Fri May 17, 2019, 10:02 AM

31. Budget for yearly property tax and home maintenance

if you have an FHA loan and they're doing the escrow for you then that's planned, but you have to pay home mortgage insurance.

Also make sure you're not "house poor" because much of your income is going into the mortgage. I believe the recommended for housing is no more than 1/3 of your income, but depends on what your income is i guess.

The key is to way below your means, and this includes housing costs, so you can afford whatever else in life you need and be able to retire comfortably. Warren Buffet bough his home for $31,500 (now worth more of course) but as wealthy as he is he has lived in this modest home till now. Today it's worth $652K but a modest amount compared to the wealth empire he's built for himself.

Pride in home ownership is great if you love where you live, and buy in an area where home prices are rising, or in the least holding steady. Having room to stretch out, create your own garden, relaxation/entertainment space is awesome. Good luck!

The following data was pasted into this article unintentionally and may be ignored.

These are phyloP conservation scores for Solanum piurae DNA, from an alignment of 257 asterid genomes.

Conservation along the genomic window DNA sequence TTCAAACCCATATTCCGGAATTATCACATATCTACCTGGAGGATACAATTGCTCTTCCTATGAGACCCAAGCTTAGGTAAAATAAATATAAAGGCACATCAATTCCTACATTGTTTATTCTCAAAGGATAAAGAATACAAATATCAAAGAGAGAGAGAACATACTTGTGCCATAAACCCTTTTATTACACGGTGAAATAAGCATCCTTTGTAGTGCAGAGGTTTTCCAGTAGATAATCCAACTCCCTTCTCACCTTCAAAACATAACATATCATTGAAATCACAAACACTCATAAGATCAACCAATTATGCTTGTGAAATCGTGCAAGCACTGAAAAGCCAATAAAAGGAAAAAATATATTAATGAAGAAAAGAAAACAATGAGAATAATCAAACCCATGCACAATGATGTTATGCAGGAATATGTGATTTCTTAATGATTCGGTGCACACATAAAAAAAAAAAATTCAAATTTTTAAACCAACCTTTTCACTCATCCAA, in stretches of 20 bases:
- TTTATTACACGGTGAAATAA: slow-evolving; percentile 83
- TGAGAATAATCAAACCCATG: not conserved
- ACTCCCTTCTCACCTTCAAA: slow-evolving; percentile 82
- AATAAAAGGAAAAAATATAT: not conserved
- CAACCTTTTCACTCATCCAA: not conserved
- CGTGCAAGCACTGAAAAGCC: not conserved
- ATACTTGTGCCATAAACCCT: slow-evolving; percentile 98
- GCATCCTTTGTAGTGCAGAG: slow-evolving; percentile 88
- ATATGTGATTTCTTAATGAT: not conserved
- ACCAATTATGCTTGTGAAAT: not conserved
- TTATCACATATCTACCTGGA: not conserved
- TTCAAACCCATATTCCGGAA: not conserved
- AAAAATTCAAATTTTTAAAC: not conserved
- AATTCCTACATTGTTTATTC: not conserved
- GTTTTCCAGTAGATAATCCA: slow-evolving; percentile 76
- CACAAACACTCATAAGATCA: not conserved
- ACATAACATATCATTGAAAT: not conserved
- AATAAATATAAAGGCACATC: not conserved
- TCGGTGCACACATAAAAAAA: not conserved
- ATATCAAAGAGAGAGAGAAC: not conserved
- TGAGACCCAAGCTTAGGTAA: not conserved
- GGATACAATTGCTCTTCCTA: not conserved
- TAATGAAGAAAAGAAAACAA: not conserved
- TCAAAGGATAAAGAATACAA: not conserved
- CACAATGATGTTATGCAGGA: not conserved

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Response to underpants (Original post)

Fri May 17, 2019, 10:02 AM

32. Get a structural inspection.

It's an entirely different animal than a home inspection, but worth the price.

YOU decide on how much you want to pay for your house. Don't let the realtor make that decision or you'll be looking at more expensive houses and potentially end up "house poor."

Don't automatically get a 30 year mortgage. You can usually get a lower interest rate with a shorter term, and the payments may not be significantly different. It's worth exploring. Whatever way you go on that, though, you can save significantly in the long run if you round up your payments (but make sure they extra is marked "principal only" to the nearest hundred or thousand dollars, or make extra "principal only" payments. This is worth a lot if you do it towards the beginning of the loan, when most of your regular payment goes towards interest.